One of my goals with Chevere was to learn more problem-solving approaches and the culture that comes with these. I achieved this by consuming more software, starting with CI tools and I continued all the way up to esoteric software practices. Out of all I was exposed GitHub Actions caught my attention: You can declare interconnected jobs and use actions published by third-parties to keep you productive. What interested me the most was the workflow pattern, which inspired me to create the Workflow package for Chevere.
# Technical debt
When I have to produce a new system I try to keep it neat and clean. To achieve this I do TDD, ensure a good code coverage threshold and if fancy times aim for high MSI. This is not always the case as this approach gets expensive and gets sacrificed for most organizations.
Any evolving system is potential for getting patched the MVP way which is to add features the quickest. Once done, who cares... It works and we are printing money. While the product get features this fashion it does increasing technical debt. This will happen in any project as teams change, people bring different approaches, tech evolves, the only guy who knows the system is now 90 years old, etc.
At some point it will be expensive to go in any direction namely to maintain, to change or to replace it.
# Predict the unknown
I can abstract predictable needs, but many stuff are too green and potential candidates for re-factoring loop as it evolves. I realized that my code went wrong when new business rules keep being added for a long period (4 years in a row). You know how it goes, you struggle in a loop to find the solution for a known problem that will be changing with time.
I noticed that my mess was caused by the combination of adding more features while altering permissions and not extensively testing that. I tried first with plug-in strategies and I noticed that my business logic was getting sparse as I was pushing beyond what a plug-in system is meant for.
To be able to easy maintain the business it requires to abstract everything in modules that we can plug each other.
# Here be Workflows!
A Workflow enables to define a procedure of a series of interconnected independent jobs. With workflows you care about the job units that define the process to solve the problem, not how to abstract "the problem".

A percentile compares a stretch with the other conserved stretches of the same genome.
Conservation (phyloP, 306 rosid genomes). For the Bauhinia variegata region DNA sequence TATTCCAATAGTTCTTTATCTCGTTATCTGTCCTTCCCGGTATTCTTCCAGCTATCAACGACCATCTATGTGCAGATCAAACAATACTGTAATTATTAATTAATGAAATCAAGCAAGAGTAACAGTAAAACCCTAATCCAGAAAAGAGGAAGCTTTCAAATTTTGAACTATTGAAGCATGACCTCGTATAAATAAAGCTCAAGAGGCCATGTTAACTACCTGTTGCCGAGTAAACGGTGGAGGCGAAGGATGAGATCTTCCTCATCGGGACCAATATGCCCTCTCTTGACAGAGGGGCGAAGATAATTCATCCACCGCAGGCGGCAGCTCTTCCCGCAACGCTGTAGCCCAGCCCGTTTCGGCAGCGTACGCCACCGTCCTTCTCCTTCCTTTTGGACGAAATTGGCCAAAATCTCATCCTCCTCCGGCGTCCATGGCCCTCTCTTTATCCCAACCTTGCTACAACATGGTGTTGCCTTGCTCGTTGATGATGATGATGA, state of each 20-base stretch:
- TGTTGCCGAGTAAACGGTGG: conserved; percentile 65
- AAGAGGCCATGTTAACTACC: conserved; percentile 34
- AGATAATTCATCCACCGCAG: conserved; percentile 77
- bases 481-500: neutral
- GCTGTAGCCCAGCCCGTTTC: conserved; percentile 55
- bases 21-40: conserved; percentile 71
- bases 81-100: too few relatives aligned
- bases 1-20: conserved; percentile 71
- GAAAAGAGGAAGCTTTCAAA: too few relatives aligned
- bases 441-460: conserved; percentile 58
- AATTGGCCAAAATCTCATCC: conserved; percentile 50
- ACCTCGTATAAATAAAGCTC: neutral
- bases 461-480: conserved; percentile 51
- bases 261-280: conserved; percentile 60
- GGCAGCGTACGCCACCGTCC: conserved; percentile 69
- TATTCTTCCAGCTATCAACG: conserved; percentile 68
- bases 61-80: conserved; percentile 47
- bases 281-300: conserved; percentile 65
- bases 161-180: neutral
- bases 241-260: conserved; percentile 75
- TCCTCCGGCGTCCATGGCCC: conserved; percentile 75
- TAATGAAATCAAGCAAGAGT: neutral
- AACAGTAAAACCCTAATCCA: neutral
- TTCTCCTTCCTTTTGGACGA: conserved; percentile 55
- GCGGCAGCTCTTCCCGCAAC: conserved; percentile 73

✨ Think about it as Lego, but instead of bricks we use Jobs which are made from templates called Actions.
A workflow-based approach has interesting advantages:
- Actions are re-usable.
- Testing gets lighter on Workflow ("the problem").
- Easy re-arrange jobs and its dependencies.
- Room for endless additions.
- Async (parallel) execution in PHP.
- Validate definition.
- Run-if conditions.
# Chevere Workflow
The Workflow package provides managing for complex workflow declarations. This post is a glorified ad for my package, pretends to be shocked! as I believe using the workflow pattern can solve a ton of problems.
# Superb syntax
The most important aspect of Workflow is the end-user experience. Is all about enable to easy solve progressive problems and its syntax is a reflection of this motto.
use function Chevere\Workflow\job; use function Chevere\Workflow\reference; use function Chevere\Workflow\variable; use function Chevere\Workflow\workflow; workflow( prepare: job( new PrepareTweet(), message: variable('message'), url: variable('url'), ), send: job( new SendTweet(), payload: reference('prepare', 'payload'), ), );
Actions contains the logic for Workflow jobs, responsible for declaring the
run method and its expected response parameters. Actions can be anything although my recommendation is to keep actions minimal as possible.
Don't hesitate to split a process in four, twelve or more job-actions. That's the point! The more you unitize the procedures the easier it gets to maintain and keep all moving parts willing to move.
# Variables & References
variable('var') for declaring Workflow variables that must be passed by the Workflow runner. It uses
reference('job', 'key') to reference previous jobs response keys.
variable('url') are Workflow variables,
reference('prepare', 'payload') is a Job response reference. Job
send needs a payload parameter, which pass
reference('prepare', 'payload'). This job implicit declares that it depends on
prepare Job and it will run always after
Workflow supports explicit declare jobs dependencies using
withDepends method. A job won't run until their previous job dependencies are resolved, it determines a dependency graph for this purpose.
Workflow uses amphp to handle parallel processing. This is true parallel processing using multiple process or native threads, without blocking and no extensions required.
Jobs run async by default if no dependencies are declared (either implicit or explicit).
Workflow gets validated against the complete declaration and Job references must be compatible with each other. Job declaration must match the Action binding, and Jobs variables and references parameters are asserted for matching.
Workflows can grow at wild under many strategies. For example, using a base Workflow for common functionality, pack related Actions in packages, add a plugin layer to enable users to add their own extra Job, etc.
By the time I'm writing this the Workflow package is on early preview
0.8 and is missing must-have additions like conditional job syntax. You are welcome to contribute and provide feedback at chevere/workflow.
I hope this problem-solving approach can help you to attack your problems on a cheaper and more maintainable manner.